28 October 2016

Best books for Halloween

by Jack Hadley Opinion, Writing Tips

The nights draw in ever further. The November darkness beckons – we’ve long cast off our cosy summer reads; we want to engage in something which can supply that thrill of discomfort and fear. So now’s the perfect time to pick out the best books for Halloween.

Clichés aside, the horror tradition is a rich vein of exciting and original fiction – and something that more than a few students on our London writing courses and online writing courses have tried their hand at. Horror is occasionally maligned as being unserious: a form which offers cheap thrills and queasy sensationalism at the expense of literary credibility. In fact, many of the literary ‘greats’ have had a stab (an unfortunate usage here, perhaps) at the ghost story, or even pure horror. ‘The Master’ himself, Henry James, wrote a number of superb supernatural tales (The Turn of the Screw now being the best known, thanks to a series of screen adaptations).

Here at CBC we thought we’d write up a list of our thirteen favourite pieces of horror fiction from the last two hundred-odd years, and we’ve tried to mix up some classics with a few lesser known treats. What became clear as we were compiling our list was how all the key ingredients to great horror fiction – atmosphere, drama, tension, suspense – are essential to any writer’s arsenal of techniques and tricks.

Horror is a powerful way for an author to show off their writerly chops; to create powerful and engaging narratives, full of fear and wonder, without having to worry quite as much about straightforward realism, or scientific credibility. It’s a form that allows a writer genuine freedom.

We hope you approve of our list: Happy reading (don’t have nightmares)!

The Private Memoirs and Confessions of a Justified Sinner (1824) by James Hogg

A contemporary of Wordsworth and Coleridge, the highland poet and novelist is now best remembered for this slice of Scottish gothic, in which an aristocrat is driven to murder by a mysterious doppelganger. A huge influence on another Scottish horror classic, R.L Stevenson’s The Strange Case of Dr Jekyll and Mr Hyde.

The Last Man (1826) by Mary Shelley

Frankenstein’s popularity and influence is so enormous that it is easy to forget that she wrote anything else. Shelley’s creepy, apocalyptic story of the last man on earth has won many admirers in recent years.

Uncle Silas (1864) by J Sheridan Le Fanu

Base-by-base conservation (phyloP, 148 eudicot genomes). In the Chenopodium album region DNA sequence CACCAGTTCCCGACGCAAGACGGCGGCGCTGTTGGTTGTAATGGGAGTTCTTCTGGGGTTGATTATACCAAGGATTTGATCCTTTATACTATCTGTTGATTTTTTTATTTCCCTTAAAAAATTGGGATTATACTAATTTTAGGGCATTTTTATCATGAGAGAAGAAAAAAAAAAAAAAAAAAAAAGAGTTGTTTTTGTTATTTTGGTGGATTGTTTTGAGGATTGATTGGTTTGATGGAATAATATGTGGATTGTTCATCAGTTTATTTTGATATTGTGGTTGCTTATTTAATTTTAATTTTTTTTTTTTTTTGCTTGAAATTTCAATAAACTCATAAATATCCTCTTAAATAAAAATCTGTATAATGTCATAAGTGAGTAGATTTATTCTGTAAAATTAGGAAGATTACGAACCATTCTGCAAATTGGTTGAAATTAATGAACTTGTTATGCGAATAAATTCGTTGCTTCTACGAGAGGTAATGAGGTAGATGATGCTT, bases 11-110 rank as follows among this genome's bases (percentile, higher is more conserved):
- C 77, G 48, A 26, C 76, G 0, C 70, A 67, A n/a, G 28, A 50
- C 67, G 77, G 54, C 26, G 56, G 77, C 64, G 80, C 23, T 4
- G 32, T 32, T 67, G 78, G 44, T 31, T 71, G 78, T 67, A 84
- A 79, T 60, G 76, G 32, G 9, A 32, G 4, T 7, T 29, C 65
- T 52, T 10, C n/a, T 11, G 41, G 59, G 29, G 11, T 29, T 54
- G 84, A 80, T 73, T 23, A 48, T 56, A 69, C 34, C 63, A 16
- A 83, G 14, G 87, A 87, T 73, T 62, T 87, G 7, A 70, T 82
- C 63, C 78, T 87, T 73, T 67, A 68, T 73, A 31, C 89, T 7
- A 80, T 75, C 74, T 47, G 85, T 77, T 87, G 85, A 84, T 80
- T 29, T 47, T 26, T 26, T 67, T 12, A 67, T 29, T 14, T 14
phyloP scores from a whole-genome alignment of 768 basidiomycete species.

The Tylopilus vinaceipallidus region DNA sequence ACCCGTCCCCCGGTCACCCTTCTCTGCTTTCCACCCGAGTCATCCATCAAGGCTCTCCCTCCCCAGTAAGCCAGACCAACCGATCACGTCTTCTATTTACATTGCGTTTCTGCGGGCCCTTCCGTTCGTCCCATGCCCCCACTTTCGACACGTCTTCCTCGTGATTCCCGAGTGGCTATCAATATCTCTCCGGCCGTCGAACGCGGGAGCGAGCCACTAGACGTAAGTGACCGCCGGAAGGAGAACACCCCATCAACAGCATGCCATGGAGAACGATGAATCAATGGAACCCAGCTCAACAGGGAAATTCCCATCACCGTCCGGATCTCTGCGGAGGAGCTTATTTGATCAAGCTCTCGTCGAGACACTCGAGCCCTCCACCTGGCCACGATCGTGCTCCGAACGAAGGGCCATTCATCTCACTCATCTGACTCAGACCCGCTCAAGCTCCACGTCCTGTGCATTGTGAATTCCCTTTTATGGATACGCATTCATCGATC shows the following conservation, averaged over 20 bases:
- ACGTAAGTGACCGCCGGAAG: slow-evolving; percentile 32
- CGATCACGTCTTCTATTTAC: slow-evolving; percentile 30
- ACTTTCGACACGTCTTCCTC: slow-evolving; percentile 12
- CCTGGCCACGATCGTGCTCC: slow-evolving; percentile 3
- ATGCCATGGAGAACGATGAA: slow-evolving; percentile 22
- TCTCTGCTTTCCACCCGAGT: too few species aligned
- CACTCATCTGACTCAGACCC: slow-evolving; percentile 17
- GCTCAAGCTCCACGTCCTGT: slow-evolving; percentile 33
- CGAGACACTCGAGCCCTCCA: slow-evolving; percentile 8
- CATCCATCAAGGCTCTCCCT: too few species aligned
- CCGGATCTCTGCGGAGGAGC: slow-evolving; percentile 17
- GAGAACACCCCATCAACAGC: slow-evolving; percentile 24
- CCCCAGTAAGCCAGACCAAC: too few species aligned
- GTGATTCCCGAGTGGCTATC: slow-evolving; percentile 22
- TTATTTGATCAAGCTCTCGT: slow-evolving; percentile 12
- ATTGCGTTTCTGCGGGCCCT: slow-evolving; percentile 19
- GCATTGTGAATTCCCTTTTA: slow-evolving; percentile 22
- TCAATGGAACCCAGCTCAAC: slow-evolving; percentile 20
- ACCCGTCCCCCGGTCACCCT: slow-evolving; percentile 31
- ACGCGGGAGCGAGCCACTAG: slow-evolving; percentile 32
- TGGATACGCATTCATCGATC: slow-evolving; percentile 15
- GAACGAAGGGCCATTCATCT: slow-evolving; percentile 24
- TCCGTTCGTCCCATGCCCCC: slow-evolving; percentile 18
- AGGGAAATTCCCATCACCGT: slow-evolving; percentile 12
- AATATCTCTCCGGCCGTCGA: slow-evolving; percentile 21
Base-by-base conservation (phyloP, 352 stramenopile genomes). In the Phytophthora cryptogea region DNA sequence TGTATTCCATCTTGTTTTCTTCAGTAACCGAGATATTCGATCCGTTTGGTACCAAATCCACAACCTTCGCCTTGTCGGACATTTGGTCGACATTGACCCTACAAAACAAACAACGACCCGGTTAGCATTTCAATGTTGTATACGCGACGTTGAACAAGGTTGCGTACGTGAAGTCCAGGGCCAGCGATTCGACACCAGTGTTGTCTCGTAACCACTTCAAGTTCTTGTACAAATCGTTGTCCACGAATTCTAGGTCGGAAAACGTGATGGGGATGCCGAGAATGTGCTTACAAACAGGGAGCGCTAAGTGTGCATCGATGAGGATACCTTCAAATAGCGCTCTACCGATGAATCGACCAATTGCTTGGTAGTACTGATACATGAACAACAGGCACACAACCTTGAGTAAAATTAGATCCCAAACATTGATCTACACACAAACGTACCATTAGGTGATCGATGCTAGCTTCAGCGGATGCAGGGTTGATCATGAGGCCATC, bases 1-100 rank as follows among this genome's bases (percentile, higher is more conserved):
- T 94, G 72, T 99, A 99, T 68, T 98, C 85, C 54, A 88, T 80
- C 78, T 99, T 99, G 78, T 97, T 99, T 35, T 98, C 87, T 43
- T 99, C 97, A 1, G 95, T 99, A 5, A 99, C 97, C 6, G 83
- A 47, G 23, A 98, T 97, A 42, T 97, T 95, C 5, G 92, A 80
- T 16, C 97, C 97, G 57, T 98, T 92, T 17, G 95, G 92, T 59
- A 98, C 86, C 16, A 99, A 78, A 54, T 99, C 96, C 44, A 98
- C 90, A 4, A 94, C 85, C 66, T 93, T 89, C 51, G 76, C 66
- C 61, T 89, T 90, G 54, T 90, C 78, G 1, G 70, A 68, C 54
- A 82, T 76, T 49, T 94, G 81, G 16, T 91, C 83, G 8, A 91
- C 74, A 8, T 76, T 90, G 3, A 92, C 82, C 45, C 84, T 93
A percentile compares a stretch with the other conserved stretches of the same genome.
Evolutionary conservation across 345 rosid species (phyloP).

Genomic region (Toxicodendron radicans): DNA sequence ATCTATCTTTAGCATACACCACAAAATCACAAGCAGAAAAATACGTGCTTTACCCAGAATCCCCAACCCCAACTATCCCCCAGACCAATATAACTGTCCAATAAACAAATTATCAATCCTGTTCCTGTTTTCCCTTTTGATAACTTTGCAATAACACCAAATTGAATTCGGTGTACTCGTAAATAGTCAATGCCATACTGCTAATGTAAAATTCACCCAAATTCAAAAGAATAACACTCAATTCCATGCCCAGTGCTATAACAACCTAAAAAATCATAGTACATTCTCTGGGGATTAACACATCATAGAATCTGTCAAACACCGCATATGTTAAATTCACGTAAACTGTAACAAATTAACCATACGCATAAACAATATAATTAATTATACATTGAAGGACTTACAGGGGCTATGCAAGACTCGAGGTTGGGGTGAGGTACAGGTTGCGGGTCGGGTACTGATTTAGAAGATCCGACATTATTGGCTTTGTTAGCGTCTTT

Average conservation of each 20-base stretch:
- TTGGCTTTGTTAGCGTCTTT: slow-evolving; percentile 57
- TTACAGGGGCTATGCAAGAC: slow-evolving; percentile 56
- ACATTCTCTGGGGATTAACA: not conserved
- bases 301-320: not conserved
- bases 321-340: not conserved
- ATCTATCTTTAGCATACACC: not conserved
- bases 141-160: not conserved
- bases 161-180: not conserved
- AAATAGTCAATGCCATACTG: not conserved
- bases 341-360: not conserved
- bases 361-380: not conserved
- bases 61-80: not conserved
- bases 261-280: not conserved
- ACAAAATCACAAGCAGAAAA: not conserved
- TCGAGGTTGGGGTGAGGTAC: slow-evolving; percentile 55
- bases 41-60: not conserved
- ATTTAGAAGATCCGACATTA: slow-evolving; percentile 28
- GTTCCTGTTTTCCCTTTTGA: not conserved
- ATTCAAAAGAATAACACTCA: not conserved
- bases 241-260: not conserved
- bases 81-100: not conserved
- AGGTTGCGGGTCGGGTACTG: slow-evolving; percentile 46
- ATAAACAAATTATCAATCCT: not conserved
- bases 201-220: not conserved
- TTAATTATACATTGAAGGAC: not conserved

Now perhaps better remembered for his sapphic vampire novella Carmilla (made famous thanks to the late Hammer horror adaptation The Vampire Lovers), the Irish novelist’s best work is arguably this lesser known chiller. Uncle Silas stands alongside Wuthering Heights as a powerful example of untamed, mid-nineteenth century gothic.

‘Oh, Whistle, And I’ll Come To You, My Lad’ (1904) by M.R James

From the master of the ghost story, this spooky tale about the haunting of a stuffy Cambridge academic is unforgettable stuff.

‘The Lottery’ (1948) by Shirley Jackson

No horror list can be complete without Shirley Jackson, now considered one of the greatest horror writers of them all. This short story about a horrifying annual ritual in a small American town has an ending which still packs a real punch (and was a big influence on The Wicker Man).

‘The Birds’ (1952) by Daphne du Maurier

Forget Hitchcock’s film, du Maurier’s source novella, set in her native Cornwall, is even better (and it doesn’t have to rely on some occasionally ropy special effects).

Interview With the Vampire (1976) by Anna Rice

Anna Rice’s wholly original take on the vampire legend is still a cornerstone of the modern horror novel, and for better or for worse, there would be no Twilight series without it. But Rice’s novel still stands up as a powerful piece of fiction.

The Elementals (1981) by Michael McDowell

Michael McDowell wrote the screenplay for Tim Burton’s Beetlejuice, but he also wrote a number of horror paperbacks during what is now considered a golden age for popular horror fiction. In the unforgettable The Elementals, McDowell turns a number of horror tropes on their head. Instead of it being darkness which haunts the main characters, it is a terrifying, unremitting sunlight.

It (1986) by Stephen King

In light of the current bizarre ‘craze’ of killer clowns apparently stalking young children in the U.K the U.S, Stephen King’s bestseller feels suddenly a little too close to home.

Plague Land (2014) by S.D Sykes

We thought it would be only fair to include an ex-CBC student in our list; Plague Land does an incredible job at capturing the horrifying atmosphere of the late medieval world, one ravaged by disease and murder.

The Loney (2014) by Andrew Michael Hurley

Initially published by tiny press Tartarus, Hurley’s debut was picked up by John Murray and became something of a sensation after being highly praised by none other than Stephen King. This atmospheric, Lancashire set slow-burner already feels like a modern classic.

Slade House (2015) by David Mitchell

David Mitchell’s haunted house tale originated as a twitter story, which he then extended into a short novel. Full of humour and dark wit, Slade House centres on the strange goings on at a mysterious house over four decades.

The Stopped Heart (2016) by Julie Myerson

Myerson’s powerful novel of bereft parents and lost children is genuinely haunting; it hasn’t yet had anywhere near the level of success it deserves.

 

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